Movie Review: The Purge: Election Year (2016)
“Purge for Your Liberty”
The Purge: Election Year (2016)
Director: James DeMonaco
Cast: Frank Grillo, Elizabeth Mitchell, Mykelti Williamson
Synopsis: After escaping an assassination attempt, a presidential candidate finds herself on the streets with her chief security officer just as the annual Purge begins.
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The Purge series casts its net wider with each entry as it seeks to maintain its unexpected popularity; beginning as a home invasion thriller before daring to venture onto the bloody streets for a sequel, the third film in the franchise seeks to explore the political and religious ideologies that permit the barbaric annual 12-hour purge to exist in a supposedly modern and progressive society while continuing to provide unhealthy doses of anarchic violence. Disillusioned cop Leo Barnes (Frank Grillo – Captain America:The Winter Soldier, The Grey), the anti-hero of The Purge: Anarchy, returns in his new position as chief security officer to presidential candidate Charlie Roan (Elizabeth Mitchell – Molly, Nurse Betty), whose campaign pledge to banish the Purge has placed her within touching distance of the White House. However, she and Barnes are forced onto the streets just as the latest Purge comes into effect in order to escape an assassination attempt orchestrated by the Founding Fathers, who withdrew the traditional exemption of government officials from the annual killing spree purely so that they could eliminate the threat posed by Roan’s campaign.
Roan and Barnes are saved from certain death at the hands of a group of foreign purgers by shopkeeper Joe Dixon (Mykelti Williamson – Ali, After the Sunset) and his assistant, Marco (Joseph Julian Soria), who have had no choice but to sit on the roof of Joe’s store to protect it from looters because he’s unable to pay a massive last-minute hike in his purge insurance premium. Unfortunately, the refuge provided for them in the store proves to be short-lived with the arrival of a couple of slo-mo psychopathic schoolgirls armed with AK47s, who are seeking revenge after Joe caught them stealing a chocolate bar the day before. Forced back on the street once more, Barnes and Roan eventually receive shelter from a group of Roan’s supporters who, she learns to her horror, are planning to assassinate her rival in the race for the White House.
After starting out as a political drama, The Purge: Election Year becomes an action-packed remake of Escape from New York before morphing into an overblown conspiracy thriller. Each segue marks a new phase in the movie’s descent into hysteria that culminates with a crazed priest wielding a machine gun after having sacrificed a hapless drug addict in front of a congregation whose members wear the vacant grins of Stepford residents. The film’s subtext is delivered with the force and grace of a sledgehammer, but will probably mean little to those who watch purely to see a recognisable world in which the rules by which we live are temporarily lifted. Even for a movie based on the most ridiculous of premises – it’s impossible to watch any of The Purges without asking oneself just how the wholesale slaughter advocated by its alternative government can possibly yield any kind of social or economic benefit for its country – The Purge: Election Year’s final reel steps over the line demarcating solid exploitation action from delirious hysteria without realising the line even exists, so that climactic scenes which writer and director James DeMonaco should have approached with broad satirical strokes are played with misplaced sincerity.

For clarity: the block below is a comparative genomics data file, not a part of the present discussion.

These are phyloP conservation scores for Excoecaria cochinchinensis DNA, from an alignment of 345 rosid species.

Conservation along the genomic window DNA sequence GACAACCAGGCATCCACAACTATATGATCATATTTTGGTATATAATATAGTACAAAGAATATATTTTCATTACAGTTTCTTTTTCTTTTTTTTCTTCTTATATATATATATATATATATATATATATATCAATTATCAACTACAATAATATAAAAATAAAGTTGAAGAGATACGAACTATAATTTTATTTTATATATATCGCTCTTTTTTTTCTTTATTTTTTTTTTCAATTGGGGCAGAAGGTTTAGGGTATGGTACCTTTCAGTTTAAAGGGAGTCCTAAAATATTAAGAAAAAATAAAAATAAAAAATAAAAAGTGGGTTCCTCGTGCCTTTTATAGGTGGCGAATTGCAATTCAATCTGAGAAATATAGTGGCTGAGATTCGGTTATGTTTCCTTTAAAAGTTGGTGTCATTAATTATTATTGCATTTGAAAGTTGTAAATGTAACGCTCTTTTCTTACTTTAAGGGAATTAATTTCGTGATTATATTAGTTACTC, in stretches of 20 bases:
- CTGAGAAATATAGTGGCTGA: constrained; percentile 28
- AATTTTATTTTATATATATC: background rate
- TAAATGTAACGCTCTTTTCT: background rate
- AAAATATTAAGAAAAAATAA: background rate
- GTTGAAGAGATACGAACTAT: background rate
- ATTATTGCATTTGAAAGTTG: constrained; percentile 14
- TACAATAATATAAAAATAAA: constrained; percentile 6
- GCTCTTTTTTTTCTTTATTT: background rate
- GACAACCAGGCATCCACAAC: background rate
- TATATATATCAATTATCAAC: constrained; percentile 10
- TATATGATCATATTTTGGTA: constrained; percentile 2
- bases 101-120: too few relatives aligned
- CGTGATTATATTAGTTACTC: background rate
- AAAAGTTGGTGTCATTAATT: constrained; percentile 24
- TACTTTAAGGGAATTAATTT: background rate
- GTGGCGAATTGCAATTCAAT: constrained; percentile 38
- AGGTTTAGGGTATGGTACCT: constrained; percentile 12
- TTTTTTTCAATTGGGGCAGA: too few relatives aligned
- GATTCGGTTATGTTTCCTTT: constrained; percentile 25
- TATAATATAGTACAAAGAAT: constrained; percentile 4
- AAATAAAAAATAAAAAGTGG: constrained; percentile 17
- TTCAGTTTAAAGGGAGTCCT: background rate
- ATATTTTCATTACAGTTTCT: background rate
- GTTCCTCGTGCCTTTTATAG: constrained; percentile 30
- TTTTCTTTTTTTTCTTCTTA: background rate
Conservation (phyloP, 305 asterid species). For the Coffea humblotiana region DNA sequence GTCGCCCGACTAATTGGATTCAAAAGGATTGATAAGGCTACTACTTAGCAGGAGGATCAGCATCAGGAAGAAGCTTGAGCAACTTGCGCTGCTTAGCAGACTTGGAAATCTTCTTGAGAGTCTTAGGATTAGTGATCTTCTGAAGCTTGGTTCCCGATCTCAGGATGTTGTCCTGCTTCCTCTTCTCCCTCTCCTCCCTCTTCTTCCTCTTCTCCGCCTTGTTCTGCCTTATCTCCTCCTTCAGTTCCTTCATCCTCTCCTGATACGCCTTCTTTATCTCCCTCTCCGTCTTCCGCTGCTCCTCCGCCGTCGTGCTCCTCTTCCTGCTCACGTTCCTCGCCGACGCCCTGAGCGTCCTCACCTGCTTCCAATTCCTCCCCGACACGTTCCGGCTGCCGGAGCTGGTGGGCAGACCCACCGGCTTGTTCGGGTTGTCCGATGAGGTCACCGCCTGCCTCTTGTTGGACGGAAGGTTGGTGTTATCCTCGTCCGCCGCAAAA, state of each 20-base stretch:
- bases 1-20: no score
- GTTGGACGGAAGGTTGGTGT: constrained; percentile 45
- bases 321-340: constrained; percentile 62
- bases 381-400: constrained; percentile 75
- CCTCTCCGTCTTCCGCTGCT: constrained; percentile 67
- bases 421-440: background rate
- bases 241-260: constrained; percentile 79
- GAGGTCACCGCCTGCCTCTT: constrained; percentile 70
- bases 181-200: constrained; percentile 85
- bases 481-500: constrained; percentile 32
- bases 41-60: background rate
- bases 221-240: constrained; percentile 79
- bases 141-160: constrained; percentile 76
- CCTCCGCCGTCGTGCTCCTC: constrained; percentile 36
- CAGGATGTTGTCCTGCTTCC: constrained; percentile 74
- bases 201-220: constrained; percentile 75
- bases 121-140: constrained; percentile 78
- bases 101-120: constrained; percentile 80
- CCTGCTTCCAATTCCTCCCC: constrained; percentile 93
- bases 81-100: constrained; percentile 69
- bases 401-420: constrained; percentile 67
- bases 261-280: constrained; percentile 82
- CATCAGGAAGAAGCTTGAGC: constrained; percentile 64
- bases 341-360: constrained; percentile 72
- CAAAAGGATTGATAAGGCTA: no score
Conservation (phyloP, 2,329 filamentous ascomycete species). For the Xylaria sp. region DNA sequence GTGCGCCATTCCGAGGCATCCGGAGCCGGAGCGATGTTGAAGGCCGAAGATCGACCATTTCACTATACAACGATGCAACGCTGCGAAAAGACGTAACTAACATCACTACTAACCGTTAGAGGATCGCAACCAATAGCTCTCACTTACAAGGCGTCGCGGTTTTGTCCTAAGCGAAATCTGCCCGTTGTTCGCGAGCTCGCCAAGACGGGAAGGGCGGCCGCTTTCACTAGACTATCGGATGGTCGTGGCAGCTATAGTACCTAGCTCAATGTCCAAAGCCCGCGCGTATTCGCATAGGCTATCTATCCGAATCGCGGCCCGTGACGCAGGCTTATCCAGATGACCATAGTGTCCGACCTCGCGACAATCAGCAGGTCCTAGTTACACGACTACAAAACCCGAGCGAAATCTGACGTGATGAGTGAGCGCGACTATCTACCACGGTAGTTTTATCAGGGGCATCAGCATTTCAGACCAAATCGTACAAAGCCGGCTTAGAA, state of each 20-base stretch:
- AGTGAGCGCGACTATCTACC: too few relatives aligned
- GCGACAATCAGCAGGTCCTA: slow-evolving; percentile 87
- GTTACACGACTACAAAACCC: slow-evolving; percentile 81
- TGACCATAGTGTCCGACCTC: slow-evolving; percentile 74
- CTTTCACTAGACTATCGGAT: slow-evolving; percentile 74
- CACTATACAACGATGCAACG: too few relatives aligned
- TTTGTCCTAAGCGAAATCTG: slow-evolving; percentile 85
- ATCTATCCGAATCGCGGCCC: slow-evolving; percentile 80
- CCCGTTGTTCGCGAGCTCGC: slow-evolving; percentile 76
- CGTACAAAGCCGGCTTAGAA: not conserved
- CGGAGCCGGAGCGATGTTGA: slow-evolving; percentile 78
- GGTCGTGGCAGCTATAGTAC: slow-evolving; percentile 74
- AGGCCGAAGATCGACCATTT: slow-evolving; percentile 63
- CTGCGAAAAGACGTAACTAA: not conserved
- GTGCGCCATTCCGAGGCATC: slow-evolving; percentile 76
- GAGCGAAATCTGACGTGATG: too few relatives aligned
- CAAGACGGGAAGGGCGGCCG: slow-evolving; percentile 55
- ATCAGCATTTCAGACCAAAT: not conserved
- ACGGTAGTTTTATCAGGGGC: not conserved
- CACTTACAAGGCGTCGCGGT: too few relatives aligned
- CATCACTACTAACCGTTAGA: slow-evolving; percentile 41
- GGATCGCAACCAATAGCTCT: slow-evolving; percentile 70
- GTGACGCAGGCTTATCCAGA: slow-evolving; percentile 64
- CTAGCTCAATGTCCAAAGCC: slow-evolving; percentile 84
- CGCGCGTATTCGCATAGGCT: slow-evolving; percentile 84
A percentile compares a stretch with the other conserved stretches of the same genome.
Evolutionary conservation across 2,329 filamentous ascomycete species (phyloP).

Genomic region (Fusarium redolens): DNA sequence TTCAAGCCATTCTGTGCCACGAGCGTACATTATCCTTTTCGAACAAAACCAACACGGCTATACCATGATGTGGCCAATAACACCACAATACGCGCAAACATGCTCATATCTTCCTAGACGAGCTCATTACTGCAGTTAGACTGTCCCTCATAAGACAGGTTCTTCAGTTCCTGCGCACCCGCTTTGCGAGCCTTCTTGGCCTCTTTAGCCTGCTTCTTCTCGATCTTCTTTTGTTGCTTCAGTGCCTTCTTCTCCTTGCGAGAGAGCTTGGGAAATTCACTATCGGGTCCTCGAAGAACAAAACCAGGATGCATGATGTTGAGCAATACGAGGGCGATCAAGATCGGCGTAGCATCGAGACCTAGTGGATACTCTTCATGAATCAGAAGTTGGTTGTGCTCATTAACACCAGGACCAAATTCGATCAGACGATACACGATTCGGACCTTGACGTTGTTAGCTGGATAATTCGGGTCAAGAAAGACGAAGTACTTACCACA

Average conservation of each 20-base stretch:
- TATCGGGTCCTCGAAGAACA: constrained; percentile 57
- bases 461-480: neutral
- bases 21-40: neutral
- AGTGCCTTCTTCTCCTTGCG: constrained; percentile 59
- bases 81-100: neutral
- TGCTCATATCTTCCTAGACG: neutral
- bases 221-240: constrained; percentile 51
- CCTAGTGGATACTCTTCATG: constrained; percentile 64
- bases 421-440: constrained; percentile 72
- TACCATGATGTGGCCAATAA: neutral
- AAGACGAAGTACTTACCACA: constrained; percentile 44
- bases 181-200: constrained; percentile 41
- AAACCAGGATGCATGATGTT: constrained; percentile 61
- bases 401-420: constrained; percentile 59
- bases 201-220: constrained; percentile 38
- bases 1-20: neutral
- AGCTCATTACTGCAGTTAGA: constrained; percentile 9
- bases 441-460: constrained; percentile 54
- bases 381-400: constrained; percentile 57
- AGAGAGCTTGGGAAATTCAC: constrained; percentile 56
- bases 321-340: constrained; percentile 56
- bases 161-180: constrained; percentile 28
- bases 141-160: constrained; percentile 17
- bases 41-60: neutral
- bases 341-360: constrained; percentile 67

And yet, until that disastrous finale, The Purge: Election Year is a strangely fascinating pleasure, like watching violent drunks turn on one another after finally tiring of intimidating us. The pace rarely drops for a moment, and almost every shot looks like it was filmed for the trailer. Ironically, though, The Purge: Election Year is more effective in the moments of quiet, dreamlike horror in which DeMonaco’s camera roams the streets to alight upon strange fruit hanging from park trees, or screaming women lashed to the bonnet of a speeding car. Watching these scenes, it becomes apparent that The Purge movies are probably stronger without a gung-ho hero like Barnes, and when confined to personal experiences in a breached home or on an apparently deserted street rather than the distractions of political scheming and assassination plots, even though DeMonaco deserves praise for attempting to widen the scope of the series. Overall though, fans of the franchise won’t be disappointed by this third (and reputedly final – although that remains to be seen) entry in the series.
(Reviewed 16th July 2016)